Defence counsel Elizabeth Bulger said the man, who also has name suppression, is seeking treatment for his “significant” drug addiction and wants to become a good father.

“When Child, Youth and Family became aware of the accused’s arrest, we worked with the family to secure safe care arrangements for the children,” said CYF southern regional director Chris Harvey.

“We take their health concerns seriously. Children living in methamphetamine homes are at risk of inhaling, absorbing and ingesting harmful chemicals. They may also be injured by caustic materials used in the manufacture of the drug.”



INDIANAPOLIS –Legislation that would require disclosure of property previously used to produce methamphetamine passed the Indiana House of Representatives on Monday.

The bill, authored by Rep. Wendy McNamara, R- Mount Vernon, requires that property that was once a site for meth labs or a dumping ground for the drug be listed on a website until 90 days after it was certified decontaminated.

One provision of the bill shifts the control and maintenance of the methamphetamine laboratory website from the Indiana Criminal Justice Institute to the Indiana State Police.

Rep. Karlee Macer, D- Indianapolis, urged support for the bill during House discussion.

“Anything that we can do to, of course, help the safety of our families and make sure that we are more aware of what’s happened in the homes previously is very important,” Macer said.

The bill passed unanimously and heads to the Senate for further consideration.



The mother of Corey Shane Lindsey, who was charged last week by the Polk County Sheriff’s Office for a methamphetamine lab was also charged this week.

Vickie Ruff Lindsey, 53, of 127 Wolfe Branch Drive, Mill Spring was charged with manufacturing methamphetamine, possession of methamphetamine, maintaining a vehicle/dwelling/place for a controlled substance (all felonies), and misdemeanor simple possession of schedule IV controlled substance (prescription pills), simple possession of schedule VI (marijuana) and possession of drug paraphernalia, according to the sheriff’s office.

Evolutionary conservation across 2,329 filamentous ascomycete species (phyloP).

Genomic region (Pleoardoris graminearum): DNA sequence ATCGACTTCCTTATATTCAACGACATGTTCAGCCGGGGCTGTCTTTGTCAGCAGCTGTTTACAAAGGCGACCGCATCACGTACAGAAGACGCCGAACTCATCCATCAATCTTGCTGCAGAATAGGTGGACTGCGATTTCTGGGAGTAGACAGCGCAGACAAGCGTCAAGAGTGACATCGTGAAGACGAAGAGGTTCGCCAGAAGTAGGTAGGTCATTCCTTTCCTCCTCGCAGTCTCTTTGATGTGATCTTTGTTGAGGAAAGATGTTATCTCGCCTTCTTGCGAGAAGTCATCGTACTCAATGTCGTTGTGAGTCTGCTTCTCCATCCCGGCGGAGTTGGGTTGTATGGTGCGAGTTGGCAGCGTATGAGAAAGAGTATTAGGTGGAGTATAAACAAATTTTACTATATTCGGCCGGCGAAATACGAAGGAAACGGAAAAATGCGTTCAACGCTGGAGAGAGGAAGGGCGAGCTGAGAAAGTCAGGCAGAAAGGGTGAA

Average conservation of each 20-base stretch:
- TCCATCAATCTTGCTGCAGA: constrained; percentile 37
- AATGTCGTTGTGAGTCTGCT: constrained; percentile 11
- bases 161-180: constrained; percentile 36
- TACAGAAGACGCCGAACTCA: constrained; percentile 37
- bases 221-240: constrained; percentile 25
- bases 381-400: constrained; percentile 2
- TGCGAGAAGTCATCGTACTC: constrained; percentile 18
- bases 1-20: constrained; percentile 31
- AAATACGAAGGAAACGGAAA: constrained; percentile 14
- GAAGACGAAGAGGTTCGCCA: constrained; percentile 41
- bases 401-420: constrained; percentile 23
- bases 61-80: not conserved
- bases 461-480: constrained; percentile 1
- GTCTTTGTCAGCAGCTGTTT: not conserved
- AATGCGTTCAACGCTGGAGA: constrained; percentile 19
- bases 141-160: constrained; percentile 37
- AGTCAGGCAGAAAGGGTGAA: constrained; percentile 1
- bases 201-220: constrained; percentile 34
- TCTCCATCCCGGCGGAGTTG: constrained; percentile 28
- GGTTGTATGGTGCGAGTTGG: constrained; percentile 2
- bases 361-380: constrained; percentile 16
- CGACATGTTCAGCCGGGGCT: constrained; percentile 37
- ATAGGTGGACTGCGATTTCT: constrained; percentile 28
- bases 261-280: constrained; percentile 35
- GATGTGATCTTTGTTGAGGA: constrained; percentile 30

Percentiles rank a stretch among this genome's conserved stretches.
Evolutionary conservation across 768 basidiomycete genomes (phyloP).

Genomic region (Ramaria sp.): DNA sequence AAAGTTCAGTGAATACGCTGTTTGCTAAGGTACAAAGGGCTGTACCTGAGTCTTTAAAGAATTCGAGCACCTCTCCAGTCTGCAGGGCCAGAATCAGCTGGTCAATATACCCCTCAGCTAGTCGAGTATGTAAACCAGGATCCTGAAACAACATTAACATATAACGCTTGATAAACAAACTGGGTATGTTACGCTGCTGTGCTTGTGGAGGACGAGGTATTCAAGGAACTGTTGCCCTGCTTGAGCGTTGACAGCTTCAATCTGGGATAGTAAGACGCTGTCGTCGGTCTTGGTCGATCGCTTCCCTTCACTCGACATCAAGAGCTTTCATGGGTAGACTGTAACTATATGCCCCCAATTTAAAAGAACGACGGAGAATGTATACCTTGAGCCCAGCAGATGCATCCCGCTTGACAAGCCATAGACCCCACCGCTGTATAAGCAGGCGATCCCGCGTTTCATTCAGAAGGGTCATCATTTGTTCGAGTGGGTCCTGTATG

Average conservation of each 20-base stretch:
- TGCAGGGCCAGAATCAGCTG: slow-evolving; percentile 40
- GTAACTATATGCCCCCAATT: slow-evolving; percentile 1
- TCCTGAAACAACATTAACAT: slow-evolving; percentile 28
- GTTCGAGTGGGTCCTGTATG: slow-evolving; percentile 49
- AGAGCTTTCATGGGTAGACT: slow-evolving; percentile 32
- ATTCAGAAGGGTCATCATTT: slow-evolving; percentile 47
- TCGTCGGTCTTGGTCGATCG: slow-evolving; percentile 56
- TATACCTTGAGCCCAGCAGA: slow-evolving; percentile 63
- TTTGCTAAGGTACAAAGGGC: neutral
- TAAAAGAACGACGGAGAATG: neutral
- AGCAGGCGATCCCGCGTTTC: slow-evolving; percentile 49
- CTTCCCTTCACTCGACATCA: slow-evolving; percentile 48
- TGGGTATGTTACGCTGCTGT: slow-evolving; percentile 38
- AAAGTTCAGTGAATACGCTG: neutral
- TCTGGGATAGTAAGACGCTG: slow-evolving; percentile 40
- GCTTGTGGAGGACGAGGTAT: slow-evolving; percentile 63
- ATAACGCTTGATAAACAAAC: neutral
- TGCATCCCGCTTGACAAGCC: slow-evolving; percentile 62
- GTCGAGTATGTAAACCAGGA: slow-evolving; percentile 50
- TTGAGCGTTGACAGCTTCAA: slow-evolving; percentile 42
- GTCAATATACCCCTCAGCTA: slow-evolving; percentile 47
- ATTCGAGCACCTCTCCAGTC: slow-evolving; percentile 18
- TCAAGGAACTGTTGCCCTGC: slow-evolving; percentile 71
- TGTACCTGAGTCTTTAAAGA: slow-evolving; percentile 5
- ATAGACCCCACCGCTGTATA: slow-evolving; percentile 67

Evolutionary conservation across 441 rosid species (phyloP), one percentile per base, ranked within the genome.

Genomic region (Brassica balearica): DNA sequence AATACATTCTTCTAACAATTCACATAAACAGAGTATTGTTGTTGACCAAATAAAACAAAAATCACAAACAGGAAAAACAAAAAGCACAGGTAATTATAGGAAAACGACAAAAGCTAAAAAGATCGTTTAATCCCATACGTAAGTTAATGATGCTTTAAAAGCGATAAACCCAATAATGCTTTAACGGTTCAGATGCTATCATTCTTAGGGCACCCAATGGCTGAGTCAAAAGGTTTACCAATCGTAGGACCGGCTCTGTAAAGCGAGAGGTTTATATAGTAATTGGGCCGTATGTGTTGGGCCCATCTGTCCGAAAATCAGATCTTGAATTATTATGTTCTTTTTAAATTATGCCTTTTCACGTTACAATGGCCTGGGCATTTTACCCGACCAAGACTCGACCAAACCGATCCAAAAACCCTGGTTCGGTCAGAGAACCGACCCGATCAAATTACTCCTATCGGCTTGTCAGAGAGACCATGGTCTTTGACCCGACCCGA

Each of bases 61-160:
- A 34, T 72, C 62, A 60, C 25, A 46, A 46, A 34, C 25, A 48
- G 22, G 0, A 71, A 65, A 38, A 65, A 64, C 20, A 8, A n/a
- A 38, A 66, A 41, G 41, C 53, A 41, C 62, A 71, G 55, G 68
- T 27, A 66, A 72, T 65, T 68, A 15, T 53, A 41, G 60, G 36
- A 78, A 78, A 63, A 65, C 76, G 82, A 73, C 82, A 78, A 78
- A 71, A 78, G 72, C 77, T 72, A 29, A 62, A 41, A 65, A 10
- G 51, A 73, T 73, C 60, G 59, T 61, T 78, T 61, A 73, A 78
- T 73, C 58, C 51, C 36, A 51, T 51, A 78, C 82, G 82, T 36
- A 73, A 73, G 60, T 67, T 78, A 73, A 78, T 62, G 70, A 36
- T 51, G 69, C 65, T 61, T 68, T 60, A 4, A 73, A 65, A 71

Corey Lindsey, 26, also of 127 Wolfe Branch Drive, Mill Spring, was charged last week with manufacturing methamphetamine, possession of methamphetamine, maintaining a vehicle/dwelling/place for a controlled substance, possession of a firearm by a felon (all felonies), and misdemeanor simple possession of schedule IV controlled substance (prescription pills), simple possession of schedule VI (marijuana) possession of drug paraphernalia possession of a firearm by a felon, according to sheriff reports.

The sheriff’s office discovered a meth lab on Thursday, Jan. 30 at the 127 Wolfe Branch Drive residence during a probation search of the residence.

Corey Lindsey is currently on probation after serving a sentence in prison on a possession of methamphetamine conviction from a May 2013 arrest, according to sheriff reports.

The sheriff’s office said Corey Lindsey was released from prison approximately one month ago.

Investigators discovered one small meth lab in a plastic bottle, that was no longer active but had recently been cooked, sheriff’s officers said.

Last week’s meth lab discovery was the third in Polk County so far this year as two others were also discovered by the sheriff’s office in January.

The county’s largest meth lab in recent history was discovered in Green Creek on Jan. 9 with officers coming into the residence while cooking was occurring.

Officers found the active lab as well as approximately 15 old labs at 315 Scoggins Road, Green Creek and arrested Billy Lawrence Carr and Harold Dean Bailey, according to sheriff reports.

The sheriff’s office also found a meth lab dump site on John Weaver Road, also in Green Creek on Jan. 1.

Vickie Lindsey was still being held in jail as of Monday, Feb. 3 under a $92,000 secured bond.

Corey Lindsey was still being held under a $108,000 secured bond.